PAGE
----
Chess.com Presents Griffin’s Gambit
Chess.com presents "Griffin's Gambit," a film by Chandler Toffa.

Chess.com Presents Griffin’s Gambit

CHESScom
CHESScom
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61 | Chess.com News

For many, chess is a fun hobby that allows them to have a good time with their friends. However, to Griffin McConnell, it's much more than that—chess helped him recover from brain surgery.

Chess.com is proud to present "Griffin's Gambit," a 15-minute documentary produced by Chandler Toffa. The film tells the inspiring story of Griffin, a 15-year-old chess expert with epilepsy. Learn about his struggles and his triumphs while he counts on chess and the love of his family to overcome his difficulties. Keep your eyes peeled for a special appearance by GM Hikaru Nakamura

You can watch "Griffin's Gambit" here or below: 

About "Griffin's Gambit"

"The idea behind this project came about after realizing how much time I was spending on the [Chess.com] app during the pandemic," said Toffa. "Even though it wasn't over-the-board chess, it was comforting to know I was playing another human while being stuck at home."

Griffin's Gambit: Chandler Toffa.
Chandler Toffa, producer of "Griffin's Gambit." Photo: Chandler Toffa/chandlertoffa.com.

Toffa then started reflecting on how the pandemic affected the lives of other chess players: "After hearing about Griffin, I was immediately drawn to his story."

"I hope this film resonates with chess players from all walks of life and encourages the world to view chess as an opportunity to understand new perspectives on a leveled board—everyone is equal when playing chess online or in person. What matters is the respect that comes before and after," Toffa concluded.

About Griffin McConnell

Griffin started playing chess when he was four-years-old after begging his father to teach him. He was a healthy boy who loved to read and play chess until he started showing his first signs of epilepsy.

After struggling with his health condition for five years, Griffin's parents made the difficult decision of having their son undergo a left functional hemispherectomy. Doctors surgically removed part of his brain's left side and permanently disconnected the brain's two hemispheres.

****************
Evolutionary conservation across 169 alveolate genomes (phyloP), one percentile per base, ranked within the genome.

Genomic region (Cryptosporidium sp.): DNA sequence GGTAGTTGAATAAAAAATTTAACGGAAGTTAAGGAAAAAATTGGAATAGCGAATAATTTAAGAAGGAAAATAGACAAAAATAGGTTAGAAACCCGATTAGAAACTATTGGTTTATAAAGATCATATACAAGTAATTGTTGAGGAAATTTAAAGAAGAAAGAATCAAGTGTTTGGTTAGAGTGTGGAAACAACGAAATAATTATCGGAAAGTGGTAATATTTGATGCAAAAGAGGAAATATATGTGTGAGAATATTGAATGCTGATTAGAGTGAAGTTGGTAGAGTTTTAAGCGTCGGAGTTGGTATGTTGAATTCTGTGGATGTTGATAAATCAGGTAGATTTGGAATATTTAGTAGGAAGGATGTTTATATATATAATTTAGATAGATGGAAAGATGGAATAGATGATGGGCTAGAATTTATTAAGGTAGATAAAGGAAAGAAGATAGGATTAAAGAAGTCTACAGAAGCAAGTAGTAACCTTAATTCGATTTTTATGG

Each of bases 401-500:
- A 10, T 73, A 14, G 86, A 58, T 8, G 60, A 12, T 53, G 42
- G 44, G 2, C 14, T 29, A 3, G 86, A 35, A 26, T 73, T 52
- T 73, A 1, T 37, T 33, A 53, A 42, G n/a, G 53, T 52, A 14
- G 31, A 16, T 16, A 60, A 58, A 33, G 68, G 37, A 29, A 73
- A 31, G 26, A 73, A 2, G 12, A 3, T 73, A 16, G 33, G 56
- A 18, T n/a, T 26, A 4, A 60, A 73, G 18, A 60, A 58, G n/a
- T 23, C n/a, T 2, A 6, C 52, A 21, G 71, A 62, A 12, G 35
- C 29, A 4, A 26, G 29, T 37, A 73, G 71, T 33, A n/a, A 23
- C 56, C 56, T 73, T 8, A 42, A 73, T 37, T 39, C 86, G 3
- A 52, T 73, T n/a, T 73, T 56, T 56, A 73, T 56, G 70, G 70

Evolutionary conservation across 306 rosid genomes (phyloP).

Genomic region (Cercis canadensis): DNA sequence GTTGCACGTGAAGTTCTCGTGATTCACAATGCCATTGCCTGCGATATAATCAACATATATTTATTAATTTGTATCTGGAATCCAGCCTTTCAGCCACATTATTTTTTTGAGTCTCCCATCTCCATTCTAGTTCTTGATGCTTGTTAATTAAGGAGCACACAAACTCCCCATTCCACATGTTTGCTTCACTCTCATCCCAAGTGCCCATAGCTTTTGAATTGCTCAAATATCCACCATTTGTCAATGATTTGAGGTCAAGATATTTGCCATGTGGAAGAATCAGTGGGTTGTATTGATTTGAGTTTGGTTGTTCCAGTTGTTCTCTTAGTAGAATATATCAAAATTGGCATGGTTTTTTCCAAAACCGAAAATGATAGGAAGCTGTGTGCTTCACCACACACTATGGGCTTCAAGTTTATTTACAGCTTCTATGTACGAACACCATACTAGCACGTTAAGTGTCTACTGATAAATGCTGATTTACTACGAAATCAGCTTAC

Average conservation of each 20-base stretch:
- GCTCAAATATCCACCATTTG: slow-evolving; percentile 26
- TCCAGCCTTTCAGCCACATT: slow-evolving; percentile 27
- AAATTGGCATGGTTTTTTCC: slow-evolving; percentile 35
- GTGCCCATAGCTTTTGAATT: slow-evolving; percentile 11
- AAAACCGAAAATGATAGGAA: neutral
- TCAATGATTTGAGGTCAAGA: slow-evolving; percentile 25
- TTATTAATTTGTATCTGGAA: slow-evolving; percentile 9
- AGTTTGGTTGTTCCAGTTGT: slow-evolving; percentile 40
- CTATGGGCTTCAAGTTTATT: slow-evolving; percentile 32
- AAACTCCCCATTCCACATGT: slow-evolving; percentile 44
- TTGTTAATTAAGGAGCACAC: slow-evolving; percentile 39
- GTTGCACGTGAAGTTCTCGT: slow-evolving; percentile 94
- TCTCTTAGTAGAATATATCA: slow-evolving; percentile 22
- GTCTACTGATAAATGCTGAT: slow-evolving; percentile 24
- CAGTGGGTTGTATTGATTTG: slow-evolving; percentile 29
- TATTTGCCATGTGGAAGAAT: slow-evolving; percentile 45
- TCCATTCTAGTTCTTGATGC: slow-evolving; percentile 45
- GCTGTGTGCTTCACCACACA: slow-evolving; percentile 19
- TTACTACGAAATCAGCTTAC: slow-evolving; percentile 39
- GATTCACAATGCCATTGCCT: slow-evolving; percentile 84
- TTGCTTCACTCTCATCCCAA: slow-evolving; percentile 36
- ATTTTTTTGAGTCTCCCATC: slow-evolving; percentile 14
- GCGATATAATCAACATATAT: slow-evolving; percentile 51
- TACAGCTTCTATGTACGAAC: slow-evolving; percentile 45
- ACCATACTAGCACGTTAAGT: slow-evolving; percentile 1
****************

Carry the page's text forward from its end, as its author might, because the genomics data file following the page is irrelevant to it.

Griffin's Gambit: Griffin and his mother at the hospital.
Griffin and his mother at the hospital.

Griffin had to relearn how to do everything, including talking and using his body. During this process, two things helped him recover: the support from his loved ones and his passion for chess.

Griffin is now a talented chess player who has participated in many tournaments. He was the Colorado State Co-Champion (K-8) alongside his brother, Sullivan, in 2017. Griffin earned his expert rating of 2000 in early 2018 and was the best player at the 2019 FIDE Confederation Cup For The Disabled People, where he scored a perfect 4/4.

Griffin also had an excellent performance on board two of the first FIDE Online Chess Olympiad for People with Disabilities in 2020, where he represented the United States.

Regarding everything that has happened to him and the new short film telling his story, Griffin told Chess.com: "I only want to say thank you to everyone for all of the support and love."

Griffin's Gambit
Griffin at the 2019 FIDE Confederation Cup For The Disabled People. Photo: Dora L Martinez/FIDE.

The young expert is now chasing his dream of achieving his master title and making chess more inclusive for all.

Support Griffin

If Griffin's story has inspired you and you want to support him, you can help fund his trip to the 2021 Chess Olympiad. You can also get updates on Griffin's life through this Facebook Group.

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